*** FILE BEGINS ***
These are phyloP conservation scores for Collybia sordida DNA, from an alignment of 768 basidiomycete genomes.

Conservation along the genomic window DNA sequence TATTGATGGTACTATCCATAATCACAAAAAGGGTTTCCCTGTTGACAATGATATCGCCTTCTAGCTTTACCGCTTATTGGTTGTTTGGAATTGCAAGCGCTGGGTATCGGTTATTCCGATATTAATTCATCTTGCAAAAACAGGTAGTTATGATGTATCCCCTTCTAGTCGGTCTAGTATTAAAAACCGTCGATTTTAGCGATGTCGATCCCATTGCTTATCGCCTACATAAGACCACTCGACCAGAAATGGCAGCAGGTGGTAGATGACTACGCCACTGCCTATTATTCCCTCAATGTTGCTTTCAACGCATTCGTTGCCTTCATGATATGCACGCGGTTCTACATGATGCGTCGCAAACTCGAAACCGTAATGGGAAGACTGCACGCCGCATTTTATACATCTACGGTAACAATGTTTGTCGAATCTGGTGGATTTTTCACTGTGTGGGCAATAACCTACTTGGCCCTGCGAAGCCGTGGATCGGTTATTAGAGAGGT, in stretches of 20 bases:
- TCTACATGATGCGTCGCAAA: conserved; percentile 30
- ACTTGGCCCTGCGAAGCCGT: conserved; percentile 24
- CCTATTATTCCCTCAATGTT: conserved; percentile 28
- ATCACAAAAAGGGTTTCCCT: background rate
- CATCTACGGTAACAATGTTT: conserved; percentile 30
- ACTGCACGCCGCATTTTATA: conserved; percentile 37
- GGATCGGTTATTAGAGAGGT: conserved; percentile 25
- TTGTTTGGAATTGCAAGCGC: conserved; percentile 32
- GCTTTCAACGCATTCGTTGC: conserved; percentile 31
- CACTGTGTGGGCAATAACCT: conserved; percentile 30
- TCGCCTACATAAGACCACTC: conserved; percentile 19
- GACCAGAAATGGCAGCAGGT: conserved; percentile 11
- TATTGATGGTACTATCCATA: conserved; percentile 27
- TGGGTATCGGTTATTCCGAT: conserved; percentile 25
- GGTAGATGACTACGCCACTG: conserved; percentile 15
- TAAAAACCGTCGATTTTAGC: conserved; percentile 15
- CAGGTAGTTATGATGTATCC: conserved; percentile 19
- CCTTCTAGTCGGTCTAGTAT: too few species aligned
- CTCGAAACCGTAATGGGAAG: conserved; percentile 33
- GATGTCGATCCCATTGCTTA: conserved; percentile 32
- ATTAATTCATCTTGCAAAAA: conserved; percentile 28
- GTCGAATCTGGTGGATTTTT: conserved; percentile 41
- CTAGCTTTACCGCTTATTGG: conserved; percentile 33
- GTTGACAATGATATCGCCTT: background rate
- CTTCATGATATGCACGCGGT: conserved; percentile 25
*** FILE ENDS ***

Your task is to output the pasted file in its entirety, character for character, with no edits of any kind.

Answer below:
These are phyloP conservation scores for Collybia sordida DNA, from an alignment of 768 basidiomycete genomes.

Conservation along the genomic window DNA sequence TATTGATGGTACTATCCATAATCACAAAAAGGGTTTCCCTGTTGACAATGATATCGCCTTCTAGCTTTACCGCTTATTGGTTGTTTGGAATTGCAAGCGCTGGGTATCGGTTATTCCGATATTAATTCATCTTGCAAAAACAGGTAGTTATGATGTATCCCCTTCTAGTCGGTCTAGTATTAAAAACCGTCGATTTTAGCGATGTCGATCCCATTGCTTATCGCCTACATAAGACCACTCGACCAGAAATGGCAGCAGGTGGTAGATGACTACGCCACTGCCTATTATTCCCTCAATGTTGCTTTCAACGCATTCGTTGCCTTCATGATATGCACGCGGTTCTACATGATGCGTCGCAAACTCGAAACCGTAATGGGAAGACTGCACGCCGCATTTTATACATCTACGGTAACAATGTTTGTCGAATCTGGTGGATTTTTCACTGTGTGGGCAATAACCTACTTGGCCCTGCGAAGCCGTGGATCGGTTATTAGAGAGGT, in stretches of 20 bases:
- TCTACATGATGCGTCGCAAA: conserved; percentile 30
- ACTTGGCCCTGCGAAGCCGT: conserved; percentile 24
- CCTATTATTCCCTCAATGTT: conserved; percentile 28
- ATCACAAAAAGGGTTTCCCT: background rate
- CATCTACGGTAACAATGTTT: conserved; percentile 30
- ACTGCACGCCGCATTTTATA: conserved; percentile 37
- GGATCGGTTATTAGAGAGGT: conserved; percentile 25
- TTGTTTGGAATTGCAAGCGC: conserved; percentile 32
- GCTTTCAACGCATTCGTTGC: conserved; percentile 31
- CACTGTGTGGGCAATAACCT: conserved; percentile 30
- TCGCCTACATAAGACCACTC: conserved; percentile 19
- GACCAGAAATGGCAGCAGGT: conserved; percentile 11
- TATTGATGGTACTATCCATA: conserved; percentile 27
- TGGGTATCGGTTATTCCGAT: conserved; percentile 25
- GGTAGATGACTACGCCACTG: conserved; percentile 15
- TAAAAACCGTCGATTTTAGC: conserved; percentile 15
- CAGGTAGTTATGATGTATCC: conserved; percentile 19
- CCTTCTAGTCGGTCTAGTAT: too few species aligned
- CTCGAAACCGTAATGGGAAG: conserved; percentile 33
- GATGTCGATCCCATTGCTTA: conserved; percentile 32
- ATTAATTCATCTTGCAAAAA: conserved; percentile 28
- GTCGAATCTGGTGGATTTTT: conserved; percentile 41
- CTAGCTTTACCGCTTATTGG: conserved; percentile 33
- GTTGACAATGATATCGCCTT: background rate
- CTTCATGATATGCACGCGGT: conserved; percentile 25